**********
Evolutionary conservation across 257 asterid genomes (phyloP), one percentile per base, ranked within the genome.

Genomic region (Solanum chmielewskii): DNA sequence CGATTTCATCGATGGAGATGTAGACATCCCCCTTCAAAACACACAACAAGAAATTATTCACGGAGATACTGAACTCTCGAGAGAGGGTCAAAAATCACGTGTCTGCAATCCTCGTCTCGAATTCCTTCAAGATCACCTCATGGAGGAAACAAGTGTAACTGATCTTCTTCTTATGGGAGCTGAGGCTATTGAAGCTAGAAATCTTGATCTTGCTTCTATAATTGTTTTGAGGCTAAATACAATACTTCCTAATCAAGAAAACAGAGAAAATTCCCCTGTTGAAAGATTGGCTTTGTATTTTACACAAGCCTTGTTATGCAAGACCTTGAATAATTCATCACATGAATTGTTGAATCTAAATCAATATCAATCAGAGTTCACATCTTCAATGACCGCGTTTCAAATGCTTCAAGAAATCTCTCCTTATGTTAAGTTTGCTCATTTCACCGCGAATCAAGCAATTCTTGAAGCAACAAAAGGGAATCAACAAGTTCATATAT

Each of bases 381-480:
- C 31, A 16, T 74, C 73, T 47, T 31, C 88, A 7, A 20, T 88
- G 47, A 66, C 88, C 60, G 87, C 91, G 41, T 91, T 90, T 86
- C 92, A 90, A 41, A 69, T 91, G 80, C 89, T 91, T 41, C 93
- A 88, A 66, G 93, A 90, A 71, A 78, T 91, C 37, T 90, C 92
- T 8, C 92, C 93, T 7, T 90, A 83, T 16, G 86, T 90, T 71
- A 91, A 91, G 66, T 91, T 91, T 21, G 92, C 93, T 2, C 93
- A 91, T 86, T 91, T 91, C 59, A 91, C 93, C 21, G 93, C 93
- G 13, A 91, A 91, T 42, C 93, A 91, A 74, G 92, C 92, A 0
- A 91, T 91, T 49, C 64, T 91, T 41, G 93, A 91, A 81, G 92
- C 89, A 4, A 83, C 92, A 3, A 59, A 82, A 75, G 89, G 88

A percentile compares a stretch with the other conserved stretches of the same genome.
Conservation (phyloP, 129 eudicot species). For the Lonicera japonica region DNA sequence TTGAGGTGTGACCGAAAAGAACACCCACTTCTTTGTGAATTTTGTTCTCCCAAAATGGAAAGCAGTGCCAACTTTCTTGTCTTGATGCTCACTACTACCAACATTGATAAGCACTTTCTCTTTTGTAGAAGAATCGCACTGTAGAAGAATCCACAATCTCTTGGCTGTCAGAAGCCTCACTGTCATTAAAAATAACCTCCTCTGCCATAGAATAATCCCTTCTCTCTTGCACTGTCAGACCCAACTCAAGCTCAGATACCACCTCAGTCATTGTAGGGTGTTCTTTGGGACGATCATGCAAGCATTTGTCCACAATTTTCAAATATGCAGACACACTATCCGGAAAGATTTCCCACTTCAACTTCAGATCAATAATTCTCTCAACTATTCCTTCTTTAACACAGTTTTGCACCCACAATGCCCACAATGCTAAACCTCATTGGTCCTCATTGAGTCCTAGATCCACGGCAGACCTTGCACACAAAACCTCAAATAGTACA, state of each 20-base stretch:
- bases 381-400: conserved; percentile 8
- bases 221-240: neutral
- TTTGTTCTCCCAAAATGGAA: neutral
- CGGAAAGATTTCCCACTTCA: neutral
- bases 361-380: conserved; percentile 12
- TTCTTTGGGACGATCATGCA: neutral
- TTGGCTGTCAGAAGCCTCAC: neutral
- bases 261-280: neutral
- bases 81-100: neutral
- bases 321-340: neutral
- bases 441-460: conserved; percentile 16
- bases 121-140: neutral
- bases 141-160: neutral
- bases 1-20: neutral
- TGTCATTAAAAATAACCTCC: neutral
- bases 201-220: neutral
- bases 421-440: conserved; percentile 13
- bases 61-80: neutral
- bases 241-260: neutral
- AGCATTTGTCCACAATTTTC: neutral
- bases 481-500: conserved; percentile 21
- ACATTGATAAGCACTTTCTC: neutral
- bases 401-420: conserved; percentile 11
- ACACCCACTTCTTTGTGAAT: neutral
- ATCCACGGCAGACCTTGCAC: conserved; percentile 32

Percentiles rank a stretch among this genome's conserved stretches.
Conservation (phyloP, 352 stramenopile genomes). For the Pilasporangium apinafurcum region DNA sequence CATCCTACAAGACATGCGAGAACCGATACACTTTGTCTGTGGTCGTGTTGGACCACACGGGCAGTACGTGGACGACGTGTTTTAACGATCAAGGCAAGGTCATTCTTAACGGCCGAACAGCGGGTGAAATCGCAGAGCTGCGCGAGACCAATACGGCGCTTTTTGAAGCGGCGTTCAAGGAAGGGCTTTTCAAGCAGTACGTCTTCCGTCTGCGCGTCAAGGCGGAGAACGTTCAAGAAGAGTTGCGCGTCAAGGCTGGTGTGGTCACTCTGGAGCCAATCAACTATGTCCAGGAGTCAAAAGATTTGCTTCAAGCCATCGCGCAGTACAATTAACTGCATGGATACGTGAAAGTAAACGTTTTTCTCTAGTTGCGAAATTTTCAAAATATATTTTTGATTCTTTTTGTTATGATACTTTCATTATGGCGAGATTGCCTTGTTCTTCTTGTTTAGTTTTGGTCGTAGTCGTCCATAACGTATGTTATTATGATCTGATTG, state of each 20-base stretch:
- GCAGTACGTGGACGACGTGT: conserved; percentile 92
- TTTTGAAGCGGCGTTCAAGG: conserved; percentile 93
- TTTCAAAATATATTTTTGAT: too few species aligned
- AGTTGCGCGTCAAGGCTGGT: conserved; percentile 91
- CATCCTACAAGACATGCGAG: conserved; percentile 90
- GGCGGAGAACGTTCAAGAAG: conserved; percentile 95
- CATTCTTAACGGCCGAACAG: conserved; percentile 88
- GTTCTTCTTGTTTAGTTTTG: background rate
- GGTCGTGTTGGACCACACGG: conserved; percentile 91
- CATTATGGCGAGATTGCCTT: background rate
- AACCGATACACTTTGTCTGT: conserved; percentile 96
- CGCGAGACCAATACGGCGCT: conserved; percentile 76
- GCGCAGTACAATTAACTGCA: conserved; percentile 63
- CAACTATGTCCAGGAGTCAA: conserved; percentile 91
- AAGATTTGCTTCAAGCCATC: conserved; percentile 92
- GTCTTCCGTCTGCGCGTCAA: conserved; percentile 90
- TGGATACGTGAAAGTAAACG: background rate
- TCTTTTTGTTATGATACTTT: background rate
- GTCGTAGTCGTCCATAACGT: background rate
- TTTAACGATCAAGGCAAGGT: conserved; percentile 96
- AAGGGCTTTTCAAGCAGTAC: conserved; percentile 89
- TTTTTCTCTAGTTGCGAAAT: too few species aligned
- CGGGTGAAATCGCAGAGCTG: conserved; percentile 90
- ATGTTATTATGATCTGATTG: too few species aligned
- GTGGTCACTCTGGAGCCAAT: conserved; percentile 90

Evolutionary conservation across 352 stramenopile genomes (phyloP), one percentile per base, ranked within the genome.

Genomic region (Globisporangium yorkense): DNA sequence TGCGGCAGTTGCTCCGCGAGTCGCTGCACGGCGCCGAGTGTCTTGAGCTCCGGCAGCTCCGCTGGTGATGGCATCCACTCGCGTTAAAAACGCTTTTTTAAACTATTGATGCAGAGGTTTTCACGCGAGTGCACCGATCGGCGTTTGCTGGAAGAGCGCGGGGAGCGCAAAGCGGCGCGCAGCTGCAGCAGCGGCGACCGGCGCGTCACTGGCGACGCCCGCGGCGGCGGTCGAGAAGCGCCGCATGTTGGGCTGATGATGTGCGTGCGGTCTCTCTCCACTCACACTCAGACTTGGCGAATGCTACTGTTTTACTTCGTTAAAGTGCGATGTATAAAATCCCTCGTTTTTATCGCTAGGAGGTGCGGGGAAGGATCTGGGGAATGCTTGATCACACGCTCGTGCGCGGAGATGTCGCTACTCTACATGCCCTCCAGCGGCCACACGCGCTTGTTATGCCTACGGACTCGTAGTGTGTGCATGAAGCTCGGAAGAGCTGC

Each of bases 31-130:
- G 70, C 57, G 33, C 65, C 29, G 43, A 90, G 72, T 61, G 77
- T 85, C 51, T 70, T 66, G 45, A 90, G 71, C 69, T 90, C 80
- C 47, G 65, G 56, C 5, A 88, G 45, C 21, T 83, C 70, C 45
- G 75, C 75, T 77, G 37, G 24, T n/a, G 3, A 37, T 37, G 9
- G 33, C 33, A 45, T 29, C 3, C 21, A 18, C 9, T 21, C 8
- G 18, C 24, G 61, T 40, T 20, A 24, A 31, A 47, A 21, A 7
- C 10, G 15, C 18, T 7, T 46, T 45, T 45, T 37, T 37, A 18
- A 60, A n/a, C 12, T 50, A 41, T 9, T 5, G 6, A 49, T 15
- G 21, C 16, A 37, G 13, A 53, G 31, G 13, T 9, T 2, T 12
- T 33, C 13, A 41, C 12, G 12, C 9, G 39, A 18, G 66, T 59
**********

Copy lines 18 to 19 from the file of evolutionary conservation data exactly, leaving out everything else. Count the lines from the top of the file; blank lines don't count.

- TTTGTTCTCCCAAAATGGAA: neutral
- CGGAAAGATTTCCCACTTCA: neutral